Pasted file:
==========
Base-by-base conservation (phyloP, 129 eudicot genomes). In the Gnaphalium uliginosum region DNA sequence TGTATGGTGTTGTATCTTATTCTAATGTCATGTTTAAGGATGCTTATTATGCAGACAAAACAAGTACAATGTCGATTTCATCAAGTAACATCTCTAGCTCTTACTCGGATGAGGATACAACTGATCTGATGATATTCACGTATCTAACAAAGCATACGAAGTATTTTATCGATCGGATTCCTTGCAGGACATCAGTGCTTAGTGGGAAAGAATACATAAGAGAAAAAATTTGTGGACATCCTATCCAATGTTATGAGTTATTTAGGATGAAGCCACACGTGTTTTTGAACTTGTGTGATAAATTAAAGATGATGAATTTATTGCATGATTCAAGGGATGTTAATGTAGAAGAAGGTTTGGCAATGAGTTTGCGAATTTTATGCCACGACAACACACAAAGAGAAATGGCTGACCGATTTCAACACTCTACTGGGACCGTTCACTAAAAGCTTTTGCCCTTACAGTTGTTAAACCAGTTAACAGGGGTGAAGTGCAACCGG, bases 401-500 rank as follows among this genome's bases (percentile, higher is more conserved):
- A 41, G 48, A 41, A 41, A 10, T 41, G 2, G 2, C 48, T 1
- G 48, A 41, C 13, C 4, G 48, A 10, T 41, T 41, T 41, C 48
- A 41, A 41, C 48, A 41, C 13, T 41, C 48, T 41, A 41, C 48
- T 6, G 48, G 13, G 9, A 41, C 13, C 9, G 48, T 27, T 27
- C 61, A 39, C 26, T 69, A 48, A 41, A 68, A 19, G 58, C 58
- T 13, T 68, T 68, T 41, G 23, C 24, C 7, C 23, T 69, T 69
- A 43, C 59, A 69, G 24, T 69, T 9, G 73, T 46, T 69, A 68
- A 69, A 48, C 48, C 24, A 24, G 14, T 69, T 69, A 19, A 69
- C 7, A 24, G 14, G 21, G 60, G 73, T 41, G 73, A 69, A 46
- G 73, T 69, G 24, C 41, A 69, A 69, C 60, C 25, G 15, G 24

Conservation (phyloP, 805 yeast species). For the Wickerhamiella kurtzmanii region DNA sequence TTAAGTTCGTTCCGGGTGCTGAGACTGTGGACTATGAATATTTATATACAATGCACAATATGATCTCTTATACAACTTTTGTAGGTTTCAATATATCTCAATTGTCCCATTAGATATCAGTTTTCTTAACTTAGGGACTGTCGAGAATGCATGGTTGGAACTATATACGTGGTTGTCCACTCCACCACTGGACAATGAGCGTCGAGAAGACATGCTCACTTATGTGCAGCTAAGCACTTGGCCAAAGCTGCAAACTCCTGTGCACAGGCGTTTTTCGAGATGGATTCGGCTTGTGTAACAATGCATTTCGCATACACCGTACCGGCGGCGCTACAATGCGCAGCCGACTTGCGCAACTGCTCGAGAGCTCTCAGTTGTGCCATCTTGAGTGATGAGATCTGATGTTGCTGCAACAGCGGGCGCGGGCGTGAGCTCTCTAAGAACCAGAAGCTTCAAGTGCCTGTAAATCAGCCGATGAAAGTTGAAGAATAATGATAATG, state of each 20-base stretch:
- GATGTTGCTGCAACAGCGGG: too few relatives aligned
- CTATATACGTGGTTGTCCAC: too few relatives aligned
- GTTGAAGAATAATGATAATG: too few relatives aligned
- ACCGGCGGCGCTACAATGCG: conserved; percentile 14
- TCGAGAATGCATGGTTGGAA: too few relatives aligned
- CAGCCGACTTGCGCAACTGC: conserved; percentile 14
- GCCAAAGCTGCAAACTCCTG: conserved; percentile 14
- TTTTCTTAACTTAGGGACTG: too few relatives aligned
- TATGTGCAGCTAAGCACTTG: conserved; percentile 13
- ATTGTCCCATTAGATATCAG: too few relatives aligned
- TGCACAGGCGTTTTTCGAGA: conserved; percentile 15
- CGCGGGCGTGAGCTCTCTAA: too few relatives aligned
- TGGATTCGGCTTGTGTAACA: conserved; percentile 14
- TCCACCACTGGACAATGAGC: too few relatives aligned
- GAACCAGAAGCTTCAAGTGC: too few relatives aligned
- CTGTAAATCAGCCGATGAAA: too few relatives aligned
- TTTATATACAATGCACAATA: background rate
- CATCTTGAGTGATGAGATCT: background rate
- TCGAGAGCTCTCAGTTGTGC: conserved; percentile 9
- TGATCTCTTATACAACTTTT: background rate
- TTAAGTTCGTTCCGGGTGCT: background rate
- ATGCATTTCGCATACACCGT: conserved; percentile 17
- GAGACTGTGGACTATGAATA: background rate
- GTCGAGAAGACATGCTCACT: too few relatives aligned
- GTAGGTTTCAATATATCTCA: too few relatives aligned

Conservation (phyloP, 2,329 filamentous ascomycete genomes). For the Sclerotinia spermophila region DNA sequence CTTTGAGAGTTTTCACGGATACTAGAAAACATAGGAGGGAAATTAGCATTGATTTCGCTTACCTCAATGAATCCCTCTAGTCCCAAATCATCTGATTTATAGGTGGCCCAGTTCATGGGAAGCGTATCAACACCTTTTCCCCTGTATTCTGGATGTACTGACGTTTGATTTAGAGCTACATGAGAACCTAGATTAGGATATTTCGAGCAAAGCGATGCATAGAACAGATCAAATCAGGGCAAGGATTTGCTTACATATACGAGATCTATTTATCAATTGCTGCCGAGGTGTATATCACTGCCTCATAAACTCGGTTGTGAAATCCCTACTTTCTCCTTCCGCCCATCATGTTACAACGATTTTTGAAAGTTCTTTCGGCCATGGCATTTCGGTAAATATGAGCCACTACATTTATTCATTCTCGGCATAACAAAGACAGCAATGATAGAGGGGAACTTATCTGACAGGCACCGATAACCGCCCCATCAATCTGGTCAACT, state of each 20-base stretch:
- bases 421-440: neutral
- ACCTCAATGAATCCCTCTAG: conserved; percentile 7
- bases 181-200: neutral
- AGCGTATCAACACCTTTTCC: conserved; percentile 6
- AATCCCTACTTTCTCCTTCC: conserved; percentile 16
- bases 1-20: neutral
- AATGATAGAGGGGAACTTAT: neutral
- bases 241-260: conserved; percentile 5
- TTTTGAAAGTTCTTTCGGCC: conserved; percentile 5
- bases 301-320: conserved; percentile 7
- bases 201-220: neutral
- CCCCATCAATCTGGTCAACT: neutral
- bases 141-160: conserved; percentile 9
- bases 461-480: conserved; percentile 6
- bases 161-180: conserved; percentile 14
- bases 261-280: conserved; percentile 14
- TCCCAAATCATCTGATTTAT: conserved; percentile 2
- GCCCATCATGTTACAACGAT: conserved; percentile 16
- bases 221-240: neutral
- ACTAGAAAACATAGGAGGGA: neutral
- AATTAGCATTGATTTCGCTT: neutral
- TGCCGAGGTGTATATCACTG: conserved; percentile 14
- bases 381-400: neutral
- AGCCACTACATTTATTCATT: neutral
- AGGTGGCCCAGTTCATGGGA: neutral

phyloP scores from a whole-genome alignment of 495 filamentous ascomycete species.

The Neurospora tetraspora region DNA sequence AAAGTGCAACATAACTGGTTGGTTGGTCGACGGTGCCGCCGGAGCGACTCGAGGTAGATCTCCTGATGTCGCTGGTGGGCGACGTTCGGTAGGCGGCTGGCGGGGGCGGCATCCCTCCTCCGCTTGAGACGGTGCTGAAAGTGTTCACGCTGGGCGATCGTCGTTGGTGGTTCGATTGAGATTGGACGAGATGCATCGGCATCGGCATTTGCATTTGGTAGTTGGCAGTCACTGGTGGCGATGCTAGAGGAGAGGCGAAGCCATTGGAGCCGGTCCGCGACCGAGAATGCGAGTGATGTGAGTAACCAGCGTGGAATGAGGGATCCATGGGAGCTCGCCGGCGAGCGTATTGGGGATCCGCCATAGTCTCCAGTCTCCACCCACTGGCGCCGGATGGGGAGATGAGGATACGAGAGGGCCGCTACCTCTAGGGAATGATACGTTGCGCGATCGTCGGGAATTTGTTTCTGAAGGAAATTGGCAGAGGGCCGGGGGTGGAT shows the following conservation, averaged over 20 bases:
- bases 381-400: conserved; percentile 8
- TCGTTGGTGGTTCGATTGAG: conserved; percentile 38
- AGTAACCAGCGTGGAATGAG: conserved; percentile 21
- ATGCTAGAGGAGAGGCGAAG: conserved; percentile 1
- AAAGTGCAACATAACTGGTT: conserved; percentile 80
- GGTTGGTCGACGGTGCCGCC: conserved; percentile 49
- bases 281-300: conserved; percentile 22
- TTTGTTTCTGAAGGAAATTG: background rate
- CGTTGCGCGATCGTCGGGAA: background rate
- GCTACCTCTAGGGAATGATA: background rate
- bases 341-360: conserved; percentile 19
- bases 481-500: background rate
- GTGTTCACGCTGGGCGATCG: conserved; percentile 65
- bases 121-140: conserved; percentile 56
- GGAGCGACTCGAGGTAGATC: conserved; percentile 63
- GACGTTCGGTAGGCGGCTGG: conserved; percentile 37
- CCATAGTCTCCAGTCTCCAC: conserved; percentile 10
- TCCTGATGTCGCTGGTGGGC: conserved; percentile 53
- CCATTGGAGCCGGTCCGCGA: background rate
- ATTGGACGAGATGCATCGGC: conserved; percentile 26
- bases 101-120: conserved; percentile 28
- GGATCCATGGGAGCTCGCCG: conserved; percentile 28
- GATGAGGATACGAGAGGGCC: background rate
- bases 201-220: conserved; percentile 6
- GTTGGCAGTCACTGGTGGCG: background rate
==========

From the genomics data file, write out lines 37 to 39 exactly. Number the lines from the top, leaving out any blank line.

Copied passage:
- GTAGGTTTCAATATATCTCA: too few relatives aligned

Conservation (phyloP, 2,329 filamentous ascomycete genomes). For the Sclerotinia spermophila region DNA sequence CTTTGAGAGTTTTCACGGATACTAGAAAACATAGGAGGGAAATTAGCATTGATTTCGCTTACCTCAATGAATCCCTCTAGTCCCAAATCATCTGATTTATAGGTGGCCCAGTTCATGGGAAGCGTATCAACACCTTTTCCCCTGTATTCTGGATGTACTGACGTTTGATTTAGAGCTACATGAGAACCTAGATTAGGATATTTCGAGCAAAGCGATGCATAGAACAGATCAAATCAGGGCAAGGATTTGCTTACATATACGAGATCTATTTATCAATTGCTGCCGAGGTGTATATCACTGCCTCATAAACTCGGTTGTGAAATCCCTACTTTCTCCTTCCGCCCATCATGTTACAACGATTTTTGAAAGTTCTTTCGGCCATGGCATTTCGGTAAATATGAGCCACTACATTTATTCATTCTCGGCATAACAAAGACAGCAATGATAGAGGGGAACTTATCTGACAGGCACCGATAACCGCCCCATCAATCTGGTCAACT, state of each 20-base stretch:
- bases 421-440: neutral